``The city council has concerns regarding the intention to place the duty on local authorities to rehouse those from an institutionalised background such as prisons and the armed forces. Whilst fully recognising that a number of rough sleepers come from an institutionalised background, we are nevertheless concerned that a broadly drafted requirement to rehouse such applicants without sufficient regard to vulnerability and need will place an unreasonable and costly burden on inner London boroughs.''

That ties in with what my hon. Friend was saying about liaising with other agencies, which have a specific expertise in this area quite separate from placing a general duty on local authorities.

I believe that it is all summed up by one of my own local authorities, which made the stark point that:

    ``All the powers and duties in the world will not make any real difference to people's chances without an increase in the supply of housing available to them.''

I fully recognise that there are specific problems with ex-offenders. There are particular problems with housing sex offenders, which need to be dealt with very delicately, using a host of agencies from the police and social services and specialised organisations. That responsibility should not just be dumped on local authorities because—despite what the Minister said on Second Reading, the logic of which is badly flawed—given the finite amount of available accommodation, any addition to the list of priority homeless people, however small, however big, however wide, however narrow, must mean that those who are not covered in those priority allocations, particularly those people who become homeless through no fault of their own and do not fall into one of the priority groups, will find themselves lower down the list or will be given the choice of less amenable and less suitable accommodation than they would have been.

The proposed change to the regulation that has been flagged-up by the Government sends out the wrong message. It suggests that those who have been in jail should receive priority over homeless people with unblemished records. That is the message for thousands of people who have been waiting patiently on homeless housing lists. They might now find themselves pushed down that queue because of priority being given to people from an institutionalised background. I would be delighted if the Minister would explain how those circumstances would not arise when there is a finite amount of housing stock available to accommodate all those different types of people. We have tabled the amendment because if the Government take the route that they have flagged up, it will send out the wrong message to those who have to wait far too long and still end up with inadequate accommodation.

Mr. Tom Brake (Carshalton and Wallington): I agree with only one point made by the hon. Member for East Worthing and Shoreham (Mr. Loughton) and that is the need for more social housing. I cannot possibly support this amendment. Hon. Members know that ex-offenders are heavily represented among homeless people, and key factors in ensuring that they do not re-offend include stability in housing and access to employment. To exclude them in the way suggested is a recipe for more crime. We will certainly oppose the amendment.

Mr. Waterson: Since you will not be here for the usual eulogies at the end of the Committee, Mr Gale, may I take this opportunity to thank you for your enlightened chairmanship?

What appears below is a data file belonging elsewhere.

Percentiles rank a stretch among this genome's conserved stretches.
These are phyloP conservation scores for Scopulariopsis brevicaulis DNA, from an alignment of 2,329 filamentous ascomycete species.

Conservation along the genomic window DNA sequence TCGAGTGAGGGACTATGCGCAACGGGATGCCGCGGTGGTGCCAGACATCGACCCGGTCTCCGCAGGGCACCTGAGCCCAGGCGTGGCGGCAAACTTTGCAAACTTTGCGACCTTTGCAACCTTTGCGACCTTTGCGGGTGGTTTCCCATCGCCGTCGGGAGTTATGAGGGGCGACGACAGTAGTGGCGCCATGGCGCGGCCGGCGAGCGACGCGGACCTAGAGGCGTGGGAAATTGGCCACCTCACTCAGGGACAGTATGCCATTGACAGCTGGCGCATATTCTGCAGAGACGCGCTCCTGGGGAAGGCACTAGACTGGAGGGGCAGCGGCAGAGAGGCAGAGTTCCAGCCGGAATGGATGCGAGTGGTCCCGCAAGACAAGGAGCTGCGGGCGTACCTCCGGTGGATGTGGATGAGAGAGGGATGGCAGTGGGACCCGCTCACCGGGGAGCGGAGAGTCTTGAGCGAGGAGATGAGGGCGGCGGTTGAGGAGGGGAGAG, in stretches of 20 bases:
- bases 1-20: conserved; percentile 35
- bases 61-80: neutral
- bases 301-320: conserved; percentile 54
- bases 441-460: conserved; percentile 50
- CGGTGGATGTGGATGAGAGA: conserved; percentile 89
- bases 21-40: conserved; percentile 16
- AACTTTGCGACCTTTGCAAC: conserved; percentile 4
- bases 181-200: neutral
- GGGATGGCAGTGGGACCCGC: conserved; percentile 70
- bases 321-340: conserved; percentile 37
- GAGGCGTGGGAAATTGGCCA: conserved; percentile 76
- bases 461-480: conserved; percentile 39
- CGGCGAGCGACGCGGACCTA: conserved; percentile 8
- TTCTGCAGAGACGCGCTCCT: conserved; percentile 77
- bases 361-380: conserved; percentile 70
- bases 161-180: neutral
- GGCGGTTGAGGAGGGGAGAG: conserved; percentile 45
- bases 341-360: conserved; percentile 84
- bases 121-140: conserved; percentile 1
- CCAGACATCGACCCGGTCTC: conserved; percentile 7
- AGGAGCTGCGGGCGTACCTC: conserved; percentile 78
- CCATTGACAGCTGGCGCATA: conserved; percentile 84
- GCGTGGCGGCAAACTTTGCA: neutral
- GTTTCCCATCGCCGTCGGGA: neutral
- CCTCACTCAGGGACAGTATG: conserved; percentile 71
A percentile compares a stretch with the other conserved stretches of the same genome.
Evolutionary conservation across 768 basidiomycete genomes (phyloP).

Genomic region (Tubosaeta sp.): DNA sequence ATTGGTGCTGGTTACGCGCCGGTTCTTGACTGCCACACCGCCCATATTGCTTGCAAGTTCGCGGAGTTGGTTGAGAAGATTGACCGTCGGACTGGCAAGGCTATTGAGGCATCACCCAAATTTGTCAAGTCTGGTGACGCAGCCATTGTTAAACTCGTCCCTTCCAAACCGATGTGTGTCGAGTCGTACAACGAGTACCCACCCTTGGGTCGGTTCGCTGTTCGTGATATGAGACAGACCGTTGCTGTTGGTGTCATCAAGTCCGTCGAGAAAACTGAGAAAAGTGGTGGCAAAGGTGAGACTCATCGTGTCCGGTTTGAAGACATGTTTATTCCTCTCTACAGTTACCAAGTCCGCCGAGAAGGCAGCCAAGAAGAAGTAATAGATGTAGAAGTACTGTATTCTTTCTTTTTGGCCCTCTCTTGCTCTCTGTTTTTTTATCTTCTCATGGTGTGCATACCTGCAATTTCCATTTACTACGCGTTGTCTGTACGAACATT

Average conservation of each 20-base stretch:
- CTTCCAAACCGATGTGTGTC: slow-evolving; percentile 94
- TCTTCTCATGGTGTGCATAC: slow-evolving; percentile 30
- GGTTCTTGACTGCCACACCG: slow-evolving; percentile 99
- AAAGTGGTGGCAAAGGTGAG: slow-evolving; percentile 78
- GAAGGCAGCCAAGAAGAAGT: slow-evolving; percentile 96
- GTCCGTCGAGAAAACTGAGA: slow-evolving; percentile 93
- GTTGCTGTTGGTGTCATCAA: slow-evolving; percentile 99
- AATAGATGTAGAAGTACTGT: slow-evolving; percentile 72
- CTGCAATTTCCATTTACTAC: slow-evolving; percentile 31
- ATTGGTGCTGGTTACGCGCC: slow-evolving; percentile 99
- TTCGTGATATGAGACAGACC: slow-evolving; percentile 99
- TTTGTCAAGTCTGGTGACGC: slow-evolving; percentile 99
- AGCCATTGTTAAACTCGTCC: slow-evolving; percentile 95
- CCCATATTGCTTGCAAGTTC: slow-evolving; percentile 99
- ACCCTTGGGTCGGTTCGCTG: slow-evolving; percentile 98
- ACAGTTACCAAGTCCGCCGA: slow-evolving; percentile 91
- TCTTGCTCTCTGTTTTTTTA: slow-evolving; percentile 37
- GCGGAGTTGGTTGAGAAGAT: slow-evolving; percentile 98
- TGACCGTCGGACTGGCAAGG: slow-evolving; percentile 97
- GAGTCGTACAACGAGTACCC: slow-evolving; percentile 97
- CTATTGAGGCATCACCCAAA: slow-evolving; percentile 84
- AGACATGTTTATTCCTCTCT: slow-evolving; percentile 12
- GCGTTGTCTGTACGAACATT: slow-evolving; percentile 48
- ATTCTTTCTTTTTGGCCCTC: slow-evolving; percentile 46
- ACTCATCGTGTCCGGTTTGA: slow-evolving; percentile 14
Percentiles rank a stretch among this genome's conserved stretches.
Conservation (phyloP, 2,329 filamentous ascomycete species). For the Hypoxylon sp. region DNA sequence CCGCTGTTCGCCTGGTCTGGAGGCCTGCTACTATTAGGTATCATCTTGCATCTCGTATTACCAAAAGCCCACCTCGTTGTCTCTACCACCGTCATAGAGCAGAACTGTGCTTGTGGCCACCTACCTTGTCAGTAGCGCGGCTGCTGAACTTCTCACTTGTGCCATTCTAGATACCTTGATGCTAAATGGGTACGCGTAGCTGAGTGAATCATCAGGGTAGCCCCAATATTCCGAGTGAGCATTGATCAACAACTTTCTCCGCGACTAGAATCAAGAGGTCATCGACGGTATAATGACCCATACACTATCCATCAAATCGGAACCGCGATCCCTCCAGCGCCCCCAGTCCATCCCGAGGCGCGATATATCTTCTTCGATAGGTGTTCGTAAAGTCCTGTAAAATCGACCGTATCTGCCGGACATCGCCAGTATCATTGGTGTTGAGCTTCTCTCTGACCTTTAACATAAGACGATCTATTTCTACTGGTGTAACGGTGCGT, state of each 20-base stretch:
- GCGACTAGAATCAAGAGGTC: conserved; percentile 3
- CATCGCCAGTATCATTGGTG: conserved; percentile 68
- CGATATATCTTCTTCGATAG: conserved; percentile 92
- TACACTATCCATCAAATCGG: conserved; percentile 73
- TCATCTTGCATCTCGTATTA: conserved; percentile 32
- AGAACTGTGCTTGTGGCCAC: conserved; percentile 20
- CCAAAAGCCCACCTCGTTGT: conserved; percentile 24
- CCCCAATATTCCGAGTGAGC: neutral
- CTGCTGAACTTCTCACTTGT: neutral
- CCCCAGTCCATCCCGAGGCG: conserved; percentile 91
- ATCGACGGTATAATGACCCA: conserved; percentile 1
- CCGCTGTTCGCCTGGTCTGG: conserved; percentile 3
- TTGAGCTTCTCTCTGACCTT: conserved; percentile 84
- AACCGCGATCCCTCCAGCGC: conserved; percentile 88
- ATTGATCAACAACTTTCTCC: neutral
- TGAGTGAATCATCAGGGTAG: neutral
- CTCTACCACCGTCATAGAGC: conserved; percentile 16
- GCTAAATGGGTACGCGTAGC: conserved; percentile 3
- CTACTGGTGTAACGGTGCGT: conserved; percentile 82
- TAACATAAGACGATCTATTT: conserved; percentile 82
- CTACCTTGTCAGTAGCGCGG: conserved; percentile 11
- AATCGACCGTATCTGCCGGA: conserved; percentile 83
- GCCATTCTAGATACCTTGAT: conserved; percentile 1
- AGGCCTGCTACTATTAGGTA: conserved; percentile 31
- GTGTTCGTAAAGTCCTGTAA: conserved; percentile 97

It comes as no surprise to the Opposition that the Liberal Democrats are rowing-in behind the Government on this issue. The Government have clearly taken fright on this because, over a significant period, they have heavily leaked the fact that ex-offenders would be among those given priority when regulations were made. If, in the light of comments made, the Government have had a damascene conversion, I should be happy to give way to allow the Minister to confirm that and then to move on to the next group of amendments.

As the Bill stands, there is no differentiation between a family with dependent children and a convicted offender being released from prison. Both fall under the catch-all category of ``particular descriptions of people'', which will be left to the discretion of a local authority or be a matter for regulation. There is something sadly wrong here. If we are to pass legislation of this sort, it is up to us to say broadly how we think these matters should be approached. I make no apologies for again quoting the Local Government Association report, ``No Place Like Home''. It says:

    ``There are real problems for local authorities in reconciling the housing needs of an individual with the legitimate concerns of a community, when considering certain types of applicant, such as sex offenders, ex-offenders and those with a history of anti-social behaviour. ``

I believe that that issue was pursued by the LGA representative at a meeting of the all-party parliamentary group on 15 January.

We have been concerned, as have others, at the floating of this idea in the press by unattributable spokespersons for the Department of the Environment, Transport and Regions, and no one will be happier than us if it turns out to be wholly untrue. I assume that, since the Minister has not taken the opportunity to intervene so far, there is some truth in the suggestion. The Opposition accept that everyone has the right to a decent home and we know that that can lead to genuine dilemmas for local authorities, among others. As my hon. Friend the Member for East Worthing and Shoreham has said, with great care, we do not support the suggestion that those leaving prison should get priority—nor should we encourage the perception that they could—over law-abiding people who have been waiting patiently for housing.

10 am